Major construction projects this year are transforming our Lamoni campus into one of the most contemporary university campuses in the Midwest. A beautiful new apartment complex where the old ‘Units’ used to stand is complete and students are moving in to start the new year. When you stand back and look at the two long buildings from the back, near the Lamoni bike trail, you get a real sense of their beauty, and functionality. You only have to see the smiles on students’ faces as they unload their cars and move in to know that the apartments are a big hit.
The new apartments are named the Thomas Apartments (along University Avenue), made possible by gifts from Norma (Thomas), GU Class of 1956, and Richard P. Small; and the Small Apartments (along Cedar Street), made possible by gifts from Norma (Thomas), GU Class of 1956, and Richard P. Small.
Also, an exciting new wellness/fitness facility to be called the Fitzgerald Fitness Center, located between Cheville Chapel and the Higdon Administration Building, is just about ready for ground breaking.
As if that was not enough, groundbreaking for the the stunning new Shaw Center has been held and construction is well underway. The front section is torn off, major excavation work is taking place, and the interior work has begun. A large new parking lot to the north of the Helene Center is taking shape fast, and the new circle drive leading to the Higdon Administration Building is going to be stunning. It will all take time, but wow, will it be worth it. (The new circle drive is well under construction, below)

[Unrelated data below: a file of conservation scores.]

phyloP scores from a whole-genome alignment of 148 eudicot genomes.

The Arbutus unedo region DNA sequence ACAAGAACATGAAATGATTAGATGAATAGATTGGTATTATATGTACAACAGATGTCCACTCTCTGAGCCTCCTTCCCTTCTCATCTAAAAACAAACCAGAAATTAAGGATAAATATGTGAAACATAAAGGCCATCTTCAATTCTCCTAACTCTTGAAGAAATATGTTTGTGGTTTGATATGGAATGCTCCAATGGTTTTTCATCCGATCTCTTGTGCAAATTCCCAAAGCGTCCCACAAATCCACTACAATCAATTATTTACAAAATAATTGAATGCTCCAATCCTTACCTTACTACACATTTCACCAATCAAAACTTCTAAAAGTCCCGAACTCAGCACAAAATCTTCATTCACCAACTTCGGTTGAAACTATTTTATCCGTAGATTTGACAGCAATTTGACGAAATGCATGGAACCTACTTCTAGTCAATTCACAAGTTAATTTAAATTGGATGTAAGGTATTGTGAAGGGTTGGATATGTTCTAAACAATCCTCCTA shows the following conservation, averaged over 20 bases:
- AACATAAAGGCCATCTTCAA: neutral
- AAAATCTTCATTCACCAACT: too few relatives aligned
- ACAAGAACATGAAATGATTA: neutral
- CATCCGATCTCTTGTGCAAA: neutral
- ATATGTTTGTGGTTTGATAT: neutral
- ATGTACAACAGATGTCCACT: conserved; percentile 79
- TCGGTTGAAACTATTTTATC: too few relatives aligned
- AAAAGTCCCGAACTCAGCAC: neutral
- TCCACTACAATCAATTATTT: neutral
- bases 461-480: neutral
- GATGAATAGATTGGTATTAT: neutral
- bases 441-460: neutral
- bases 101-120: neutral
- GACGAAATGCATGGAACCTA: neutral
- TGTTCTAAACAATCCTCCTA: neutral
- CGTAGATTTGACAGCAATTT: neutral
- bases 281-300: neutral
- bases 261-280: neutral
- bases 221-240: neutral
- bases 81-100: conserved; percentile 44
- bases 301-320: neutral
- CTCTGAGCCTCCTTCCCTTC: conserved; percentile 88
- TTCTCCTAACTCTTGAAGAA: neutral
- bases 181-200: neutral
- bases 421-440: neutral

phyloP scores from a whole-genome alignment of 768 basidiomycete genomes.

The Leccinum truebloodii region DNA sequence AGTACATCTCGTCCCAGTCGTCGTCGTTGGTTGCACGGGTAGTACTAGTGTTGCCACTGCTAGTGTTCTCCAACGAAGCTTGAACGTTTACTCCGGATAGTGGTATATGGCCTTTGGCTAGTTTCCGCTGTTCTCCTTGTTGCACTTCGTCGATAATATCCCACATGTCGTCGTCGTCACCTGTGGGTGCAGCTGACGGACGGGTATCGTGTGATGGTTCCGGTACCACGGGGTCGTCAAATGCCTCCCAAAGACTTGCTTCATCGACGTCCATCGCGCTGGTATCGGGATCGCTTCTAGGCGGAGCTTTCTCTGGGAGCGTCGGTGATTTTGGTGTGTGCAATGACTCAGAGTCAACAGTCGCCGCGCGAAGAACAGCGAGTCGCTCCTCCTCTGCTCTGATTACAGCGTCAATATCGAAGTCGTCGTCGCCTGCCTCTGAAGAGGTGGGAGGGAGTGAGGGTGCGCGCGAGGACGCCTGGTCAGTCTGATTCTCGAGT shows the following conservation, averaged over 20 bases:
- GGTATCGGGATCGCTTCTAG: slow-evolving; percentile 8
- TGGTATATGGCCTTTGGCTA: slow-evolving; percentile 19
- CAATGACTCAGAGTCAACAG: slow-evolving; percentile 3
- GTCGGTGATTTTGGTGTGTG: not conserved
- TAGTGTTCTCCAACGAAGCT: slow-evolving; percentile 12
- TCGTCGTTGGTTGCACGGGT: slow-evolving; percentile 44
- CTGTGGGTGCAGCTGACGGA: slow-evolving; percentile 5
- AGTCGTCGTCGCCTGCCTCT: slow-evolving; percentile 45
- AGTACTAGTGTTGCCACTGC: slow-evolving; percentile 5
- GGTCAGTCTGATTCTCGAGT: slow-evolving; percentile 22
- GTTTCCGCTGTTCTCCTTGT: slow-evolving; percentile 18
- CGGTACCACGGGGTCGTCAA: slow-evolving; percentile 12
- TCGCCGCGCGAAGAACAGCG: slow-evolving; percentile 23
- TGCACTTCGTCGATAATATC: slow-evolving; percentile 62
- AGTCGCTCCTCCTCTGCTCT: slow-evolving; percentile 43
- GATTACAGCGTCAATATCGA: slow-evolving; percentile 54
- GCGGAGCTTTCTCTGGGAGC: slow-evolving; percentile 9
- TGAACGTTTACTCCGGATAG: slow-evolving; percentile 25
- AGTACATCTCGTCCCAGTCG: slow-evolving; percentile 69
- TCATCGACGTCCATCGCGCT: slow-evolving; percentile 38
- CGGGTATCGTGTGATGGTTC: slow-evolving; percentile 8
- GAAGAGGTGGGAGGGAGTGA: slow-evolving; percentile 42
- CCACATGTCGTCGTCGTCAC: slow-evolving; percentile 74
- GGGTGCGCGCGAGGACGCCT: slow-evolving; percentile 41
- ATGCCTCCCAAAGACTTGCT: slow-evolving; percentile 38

Twenty-million dollars in construction and significant facilities’ improvements are making the Lamoni campus a very active and exciting place to be. Be prepared to be impressed when you are here for Homecoming Weekend October 14-16.
‘Units’ Make Way for New Apartment Buildings
Click on Graceland’s Facebook link to view photos of progress on the apartments, the Shaw project, and all of the projects underway on campus. The Lamoni campus has been a whirlwind of activity this summer.
The new apartments, which reflect the look of Graceland’s familiar red brick, are being occupied by juniors and seniors, and a few university staff members. Each new building has 24 apartments. They have two bedrooms, two baths, a kitchen, living room and dining area. Approximately 96 students will occupy the new apartments. Graceland is focusing on energy efficiency and building sustainability in the construction.
The idea for the apartments was brought to President John Sellars by Norma T. Thomas ‘56 Small and her husband Dick Small, of Tulsa, OK, where builder Jack Meyers, and Architects’ Collective, have built similar apartments. Graceland staff, students and administrators visited the University of Tulsa twice and were convinced that the beautiful apartments they saw were a perfect match for the needs of Graceland students.